## Multiple weakly inaccessibles

The obvious next step is to add another weakly inaccessible cardinal, \(I_2\). We can let \(\psi_{I_2} (\alpha)\) be the \(\alpha\)th fixed point of \(\beta \mapsto \Omega_{I + \beta}\), then \(\psi_{I_2} (I_2 \alpha + \beta)\) is the \(\beta\)th fixed point of \(\gamma \mapsto \psi_{I_2} (\gamma)\), and so on.

Next, we can add \(I_\alpha\) for any \(\alpha\) in our notation:

\(C_0 (\alpha, \beta) = \beta \cup \lbrace 0 \rbrace\)

\(C_{n+1} (\alpha, \beta) = \lbrace \gamma + \delta, \varphi(\gamma, \delta), \Omega_{\gamma}, I_{\gamma}, \psi_\pi(\eta) | \gamma, \delta, \eta, \pi \in C_n (\alpha, \beta); \eta < \alpha; \pi \text{ is a regular cardinal} \rbrace \)

\(C ( \alpha, \beta) = \bigcup_{n = 1}^{\infty} C_n ( \alpha, \beta) \)

\(\psi_\pi (\alpha) = \min (\lbrace \beta < \pi | C( \alpha, \beta) \cap \pi \subseteq \beta \wedge \pi \in C( \alpha, \beta) \rbrace \cup \lbrace \pi \rbrace) \)

## \(\alpha\)-weakly inaccessibles

We can go farther by defining \(\alpha\)-weakly inaccessibles. A cardinal is 0-weakly inaccessible if it is weakly inaccessible. A cardinal is 1-weakly inaccessible if it weakly inaccessible and a limit of weakly inaccessibles. More generally, a cardinal is \(\alpha\)-weakly inaccessible if it is weakly inaccessible and a limit of \(\beta\)-weakly inaccessibles for all \(\beta < \alpha\).

So, we can define \(I(\alpha, \beta)\) to be the \(\beta\)th \(\alpha\)-weakly inaccessible. We then have \(\psi_{I(1,0)}(\alpha)\) equal to the \(\alpha\)th fixed point of \(\beta \mapsto I(\beta)\), \(\psi_{I(1,0)}(I(1, 0) \alpha + \beta)\) is the \(\beta\)th fixed point of \(\gamma \mapsto \psi_{I(1, 0)} (\gamma)\), and so on. We have:

\(C_0 (\alpha, \beta) = \beta \cup \lbrace 0 \rbrace\)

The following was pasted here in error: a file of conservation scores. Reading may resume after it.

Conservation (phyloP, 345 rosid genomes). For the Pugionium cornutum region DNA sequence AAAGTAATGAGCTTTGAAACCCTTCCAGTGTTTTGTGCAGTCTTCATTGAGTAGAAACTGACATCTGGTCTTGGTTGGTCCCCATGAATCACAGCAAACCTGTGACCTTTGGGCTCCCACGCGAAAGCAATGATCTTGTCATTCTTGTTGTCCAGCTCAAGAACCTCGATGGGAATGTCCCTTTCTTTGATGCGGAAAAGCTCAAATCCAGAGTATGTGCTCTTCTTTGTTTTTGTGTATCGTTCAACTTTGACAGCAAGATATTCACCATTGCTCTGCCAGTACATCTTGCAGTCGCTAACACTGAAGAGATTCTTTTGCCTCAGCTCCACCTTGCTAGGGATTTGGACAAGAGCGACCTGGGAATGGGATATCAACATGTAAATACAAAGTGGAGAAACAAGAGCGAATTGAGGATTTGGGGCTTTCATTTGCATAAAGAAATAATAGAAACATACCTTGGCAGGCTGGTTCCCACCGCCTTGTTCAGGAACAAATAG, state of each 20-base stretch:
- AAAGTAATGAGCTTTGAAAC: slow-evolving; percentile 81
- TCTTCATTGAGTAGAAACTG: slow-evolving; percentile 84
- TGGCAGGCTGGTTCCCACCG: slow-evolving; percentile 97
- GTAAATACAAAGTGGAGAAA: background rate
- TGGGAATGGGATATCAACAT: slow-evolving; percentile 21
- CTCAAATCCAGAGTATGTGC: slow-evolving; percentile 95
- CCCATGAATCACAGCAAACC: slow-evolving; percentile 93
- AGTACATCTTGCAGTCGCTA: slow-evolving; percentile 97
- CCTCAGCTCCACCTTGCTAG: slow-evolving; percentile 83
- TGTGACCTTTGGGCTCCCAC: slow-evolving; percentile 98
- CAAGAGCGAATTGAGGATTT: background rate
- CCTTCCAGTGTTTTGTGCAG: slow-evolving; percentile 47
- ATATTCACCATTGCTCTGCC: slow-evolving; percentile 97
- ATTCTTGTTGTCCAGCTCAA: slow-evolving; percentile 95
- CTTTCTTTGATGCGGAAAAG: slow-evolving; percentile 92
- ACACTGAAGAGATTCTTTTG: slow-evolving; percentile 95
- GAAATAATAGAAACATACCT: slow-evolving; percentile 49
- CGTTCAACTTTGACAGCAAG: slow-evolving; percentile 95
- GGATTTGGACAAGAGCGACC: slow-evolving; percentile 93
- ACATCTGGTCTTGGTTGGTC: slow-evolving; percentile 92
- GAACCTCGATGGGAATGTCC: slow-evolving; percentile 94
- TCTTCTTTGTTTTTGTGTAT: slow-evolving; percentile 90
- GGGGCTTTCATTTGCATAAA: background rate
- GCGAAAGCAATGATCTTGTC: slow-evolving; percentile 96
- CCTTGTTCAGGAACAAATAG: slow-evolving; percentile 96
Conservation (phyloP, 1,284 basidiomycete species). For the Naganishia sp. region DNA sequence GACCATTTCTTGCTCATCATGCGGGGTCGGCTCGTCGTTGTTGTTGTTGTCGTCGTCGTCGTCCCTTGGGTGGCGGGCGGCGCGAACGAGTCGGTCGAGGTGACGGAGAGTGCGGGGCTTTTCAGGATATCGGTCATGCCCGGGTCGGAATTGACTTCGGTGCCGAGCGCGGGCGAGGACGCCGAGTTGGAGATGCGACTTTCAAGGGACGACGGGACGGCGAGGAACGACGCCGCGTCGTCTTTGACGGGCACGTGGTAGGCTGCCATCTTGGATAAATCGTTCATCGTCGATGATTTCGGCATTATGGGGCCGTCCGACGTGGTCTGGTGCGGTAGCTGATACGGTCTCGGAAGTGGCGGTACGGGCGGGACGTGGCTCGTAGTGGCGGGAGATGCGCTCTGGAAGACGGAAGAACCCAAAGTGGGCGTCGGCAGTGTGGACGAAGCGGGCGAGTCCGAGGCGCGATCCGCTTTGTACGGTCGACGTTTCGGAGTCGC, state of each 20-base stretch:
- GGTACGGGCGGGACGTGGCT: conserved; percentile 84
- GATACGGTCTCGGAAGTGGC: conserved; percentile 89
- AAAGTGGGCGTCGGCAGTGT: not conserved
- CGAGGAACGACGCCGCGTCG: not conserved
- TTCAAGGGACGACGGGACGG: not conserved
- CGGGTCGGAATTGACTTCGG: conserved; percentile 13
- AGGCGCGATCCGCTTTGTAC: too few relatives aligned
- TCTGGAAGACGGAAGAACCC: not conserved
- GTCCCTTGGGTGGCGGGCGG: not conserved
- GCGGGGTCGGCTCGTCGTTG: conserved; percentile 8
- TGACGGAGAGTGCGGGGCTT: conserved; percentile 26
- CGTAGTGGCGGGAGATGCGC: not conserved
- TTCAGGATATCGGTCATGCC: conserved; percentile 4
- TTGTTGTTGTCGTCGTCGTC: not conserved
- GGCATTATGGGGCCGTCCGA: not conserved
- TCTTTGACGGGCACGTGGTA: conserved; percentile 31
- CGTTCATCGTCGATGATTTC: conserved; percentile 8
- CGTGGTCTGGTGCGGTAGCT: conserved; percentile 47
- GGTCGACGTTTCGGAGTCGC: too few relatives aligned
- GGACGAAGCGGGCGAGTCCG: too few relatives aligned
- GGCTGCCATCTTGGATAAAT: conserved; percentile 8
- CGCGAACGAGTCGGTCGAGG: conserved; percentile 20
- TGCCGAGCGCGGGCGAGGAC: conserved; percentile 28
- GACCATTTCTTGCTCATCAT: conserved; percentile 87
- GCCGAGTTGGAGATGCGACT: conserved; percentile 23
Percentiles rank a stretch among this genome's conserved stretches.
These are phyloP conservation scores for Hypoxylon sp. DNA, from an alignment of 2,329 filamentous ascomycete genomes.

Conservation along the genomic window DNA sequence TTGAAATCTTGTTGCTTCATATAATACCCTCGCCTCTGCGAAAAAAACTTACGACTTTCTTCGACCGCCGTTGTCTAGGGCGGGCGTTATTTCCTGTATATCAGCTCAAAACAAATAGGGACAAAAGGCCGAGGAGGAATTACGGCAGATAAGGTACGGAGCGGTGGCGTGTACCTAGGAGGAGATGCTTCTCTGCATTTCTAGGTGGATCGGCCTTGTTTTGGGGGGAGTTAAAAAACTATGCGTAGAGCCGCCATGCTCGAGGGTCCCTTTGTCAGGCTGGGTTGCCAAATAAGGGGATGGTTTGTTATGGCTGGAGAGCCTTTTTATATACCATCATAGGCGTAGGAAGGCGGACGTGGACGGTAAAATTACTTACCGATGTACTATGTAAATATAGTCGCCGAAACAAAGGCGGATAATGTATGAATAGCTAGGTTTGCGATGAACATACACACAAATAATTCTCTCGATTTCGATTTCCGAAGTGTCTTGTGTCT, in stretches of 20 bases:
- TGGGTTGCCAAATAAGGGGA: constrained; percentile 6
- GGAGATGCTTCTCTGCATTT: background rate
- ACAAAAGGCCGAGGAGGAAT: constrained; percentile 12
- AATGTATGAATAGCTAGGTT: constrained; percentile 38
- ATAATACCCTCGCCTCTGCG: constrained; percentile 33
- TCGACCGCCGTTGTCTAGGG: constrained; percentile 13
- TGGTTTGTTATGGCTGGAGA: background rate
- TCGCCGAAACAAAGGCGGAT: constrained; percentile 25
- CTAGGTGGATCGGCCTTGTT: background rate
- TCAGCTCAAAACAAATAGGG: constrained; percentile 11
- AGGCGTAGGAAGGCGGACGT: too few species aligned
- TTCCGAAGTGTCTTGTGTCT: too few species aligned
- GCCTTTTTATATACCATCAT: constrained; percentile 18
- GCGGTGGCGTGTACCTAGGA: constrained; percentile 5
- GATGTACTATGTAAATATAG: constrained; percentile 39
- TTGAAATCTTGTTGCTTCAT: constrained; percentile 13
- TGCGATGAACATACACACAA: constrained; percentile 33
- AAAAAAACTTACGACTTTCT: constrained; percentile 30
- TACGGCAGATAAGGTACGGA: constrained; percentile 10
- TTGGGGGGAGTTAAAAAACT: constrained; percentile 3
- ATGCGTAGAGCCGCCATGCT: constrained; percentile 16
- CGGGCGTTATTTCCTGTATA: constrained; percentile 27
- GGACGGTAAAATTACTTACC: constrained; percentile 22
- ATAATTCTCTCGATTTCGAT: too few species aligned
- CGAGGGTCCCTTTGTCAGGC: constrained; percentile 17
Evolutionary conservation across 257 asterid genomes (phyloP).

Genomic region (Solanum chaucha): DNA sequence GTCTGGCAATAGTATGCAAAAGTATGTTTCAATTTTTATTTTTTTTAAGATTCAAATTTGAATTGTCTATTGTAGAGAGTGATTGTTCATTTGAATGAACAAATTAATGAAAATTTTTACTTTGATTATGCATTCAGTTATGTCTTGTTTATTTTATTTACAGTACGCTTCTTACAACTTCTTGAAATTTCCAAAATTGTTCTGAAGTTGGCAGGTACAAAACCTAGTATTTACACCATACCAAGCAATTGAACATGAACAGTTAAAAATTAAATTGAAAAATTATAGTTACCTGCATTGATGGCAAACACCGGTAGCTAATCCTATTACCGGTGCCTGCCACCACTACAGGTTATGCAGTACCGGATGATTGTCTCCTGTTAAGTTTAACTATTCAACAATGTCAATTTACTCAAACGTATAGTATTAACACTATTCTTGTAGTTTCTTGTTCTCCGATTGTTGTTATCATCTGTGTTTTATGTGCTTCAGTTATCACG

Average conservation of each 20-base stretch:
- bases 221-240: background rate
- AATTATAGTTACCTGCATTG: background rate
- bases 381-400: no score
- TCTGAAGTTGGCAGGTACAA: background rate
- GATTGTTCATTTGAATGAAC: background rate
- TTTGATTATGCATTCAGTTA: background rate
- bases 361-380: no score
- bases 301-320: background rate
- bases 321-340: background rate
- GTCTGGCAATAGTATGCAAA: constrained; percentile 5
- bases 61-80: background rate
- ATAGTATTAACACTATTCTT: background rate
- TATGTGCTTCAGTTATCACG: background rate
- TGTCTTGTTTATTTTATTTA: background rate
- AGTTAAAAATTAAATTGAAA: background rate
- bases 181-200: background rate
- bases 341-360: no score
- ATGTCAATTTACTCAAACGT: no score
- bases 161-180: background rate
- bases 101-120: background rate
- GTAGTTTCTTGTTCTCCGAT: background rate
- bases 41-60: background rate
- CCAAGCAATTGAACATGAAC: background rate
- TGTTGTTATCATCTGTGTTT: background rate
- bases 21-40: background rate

\(C_{n+1} (\alpha, \beta) = \lbrace \gamma + \delta, \varphi(\gamma, \delta), \Omega_{\gamma}, I(\gamma, \delta), \psi_\pi(\eta) | \gamma, \delta, \eta, \pi \in C_n (\alpha, \beta); \eta < \alpha; \pi \text{ is a regular cardinal} \rbrace \)

\(C ( \alpha, \beta) = \bigcup_{n = 1}^{\infty} C_n ( \alpha, \beta) \)

\(\psi_\pi (\alpha) = \min (\lbrace \beta < \pi | C( \alpha, \beta) \cap \pi \subseteq \beta \wedge \pi \in C( \alpha, \beta) \rbrace \cup \lbrace \pi \rbrace) \)

## hyper-weakly inaccessibles and beyond

Next, we define a hyper-weakly inaccessible, or (1,0)-weakly inaccessible, to be a cardinal \(\alpha\) that is \(\alpha\)-weakly inaccessible. More generally, a cardinal \(\gamma\) is \((\alpha, 0)\)-weakly inaccessible if it is weakly inaccessible and \((\delta, \gamma)\)-weakly inaccessible for all \(\delta < \alpha\), and it is \((\alpha, \beta)\)-weakly inaccessible if it is weakly inaccessible and a limit of \((\alpha, \delta)\)-weakly inaccessibles for all \(\delta < \beta\). We can then define \(I(\alpha, \beta, \gamma)\) as the \(\gamma\)th cardinal that is \((\alpha, \beta)\)-weakly inaccessible.

We can clearly continue this to arbitrarily many variables, and even variables of transfinite index; For this, we can use a notation similar to the Schutte Klammersymbolen. For example, a cardinal \(\alpha\) is \((1 @ \omega)\)-weakly inaccessible if it is \((\alpha @ n)\)-weakly inaccessible for all \(n < \omega\). We then have: